In an interview published in this newspaper on Saturday, the Iraqi Defence Minister Khaled Al-Obaidi said that Iraq’s current government “has announced its political favouritism by opening up to all Arab brothers without exceptions”. The minister specifically talked about Saudi Arabia saying that it is “an important country that has a place in the Arab, Islamic, regional and international community. We need to help it, and if we received an invitation to visit the kingdom, we are ready to respond to it and meet our Saudi brothers and leaders. Certainly, Saudi’s cooperation with us will have a significant impact on the fight against ISIS”.

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Iraq summons Saudi envoy over comments on Iran-backed militias

Reuters reports:

Iraq summoned the new Saudi ambassador on Sunday after he suggested Iranian-backed Shi'ite militias were exacerbating sectarian tensions and should leave the fight against Islamic State to the Iraqi army and official security forces. Baghdad's move underscores the depth of enmity between Sunni and Shi'ite Muslim powers as sectarian conflicts rage in Syria, Yemen and Iraq. Riyadh only reopened its embassy in Baghdad last month, shut down since the Iraqi invasion of Kuwait in 1990.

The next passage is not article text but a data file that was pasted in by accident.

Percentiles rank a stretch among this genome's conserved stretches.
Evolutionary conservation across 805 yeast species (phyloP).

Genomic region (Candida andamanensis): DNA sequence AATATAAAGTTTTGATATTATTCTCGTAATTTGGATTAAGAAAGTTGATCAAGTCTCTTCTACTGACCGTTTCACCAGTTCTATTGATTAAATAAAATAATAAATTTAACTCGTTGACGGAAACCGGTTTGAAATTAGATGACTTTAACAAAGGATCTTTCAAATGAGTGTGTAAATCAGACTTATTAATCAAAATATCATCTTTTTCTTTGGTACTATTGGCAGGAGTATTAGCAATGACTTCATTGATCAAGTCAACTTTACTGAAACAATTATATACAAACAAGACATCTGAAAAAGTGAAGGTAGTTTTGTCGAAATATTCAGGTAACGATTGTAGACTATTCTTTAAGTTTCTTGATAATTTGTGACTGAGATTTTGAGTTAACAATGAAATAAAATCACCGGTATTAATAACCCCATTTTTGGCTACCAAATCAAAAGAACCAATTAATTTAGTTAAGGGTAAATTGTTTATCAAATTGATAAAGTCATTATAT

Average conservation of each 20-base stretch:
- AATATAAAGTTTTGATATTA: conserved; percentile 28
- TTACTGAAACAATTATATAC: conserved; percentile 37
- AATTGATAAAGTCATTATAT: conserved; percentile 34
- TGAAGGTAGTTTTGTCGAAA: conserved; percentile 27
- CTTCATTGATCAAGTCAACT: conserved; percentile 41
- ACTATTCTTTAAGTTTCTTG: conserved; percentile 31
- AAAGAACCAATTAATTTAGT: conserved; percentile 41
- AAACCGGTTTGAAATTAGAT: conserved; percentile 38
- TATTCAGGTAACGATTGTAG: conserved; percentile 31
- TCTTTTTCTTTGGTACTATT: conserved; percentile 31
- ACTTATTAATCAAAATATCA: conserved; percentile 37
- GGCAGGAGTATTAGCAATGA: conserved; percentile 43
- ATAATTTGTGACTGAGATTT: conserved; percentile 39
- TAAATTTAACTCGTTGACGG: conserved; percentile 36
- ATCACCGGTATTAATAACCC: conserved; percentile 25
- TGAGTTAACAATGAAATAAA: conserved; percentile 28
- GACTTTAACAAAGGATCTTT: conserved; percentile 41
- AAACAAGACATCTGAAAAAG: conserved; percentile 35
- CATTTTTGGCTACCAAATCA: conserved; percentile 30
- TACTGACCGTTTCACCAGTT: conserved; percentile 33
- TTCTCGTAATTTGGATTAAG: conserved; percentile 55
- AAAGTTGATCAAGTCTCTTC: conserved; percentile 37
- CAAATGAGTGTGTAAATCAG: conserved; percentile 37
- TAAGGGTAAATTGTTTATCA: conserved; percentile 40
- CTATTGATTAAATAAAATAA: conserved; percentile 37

In an interview with Iraq's al-Sumaria TV on Saturday, Saudi envoy Thamer al-Sabhan criticized the Hashid Shaabi, a coalition of mostly Iranian-backed Shi'ite paramilitary groups seen as a bulwark against the Sunni militants of Islamic State whose rise has inflamed sectarian tensions in Shi'ite-majority Iraq.

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Appeasing Iran hurts us in Iraq, too

Max Boot and Michael Pregent write in the Washington Post :

President Obama, fresh off the implementation of the nuclear accord and a prisoner swap, may want to believe that Iran is, as he suggested to NPR a year ago while discussing what it would take to get a deal done, now on its way to becoming “a very successful regional power” that will abide “by international norms and international rules.” This flies in the face of Iran’s long record of making war on Americans, using the same tactics time after time.

On Jan. 20, 2007, a dozen or so Iraqi militants wearing military uniforms and driving black GMC Suburbans drove into the Karbala provincial government headquarters in a brazen attempt to kidnap U.S. soldiers. One U.S. soldier died in a gun battle. Four others were seized by the attackers and murdered during the course of a pursuit by U.S. forces.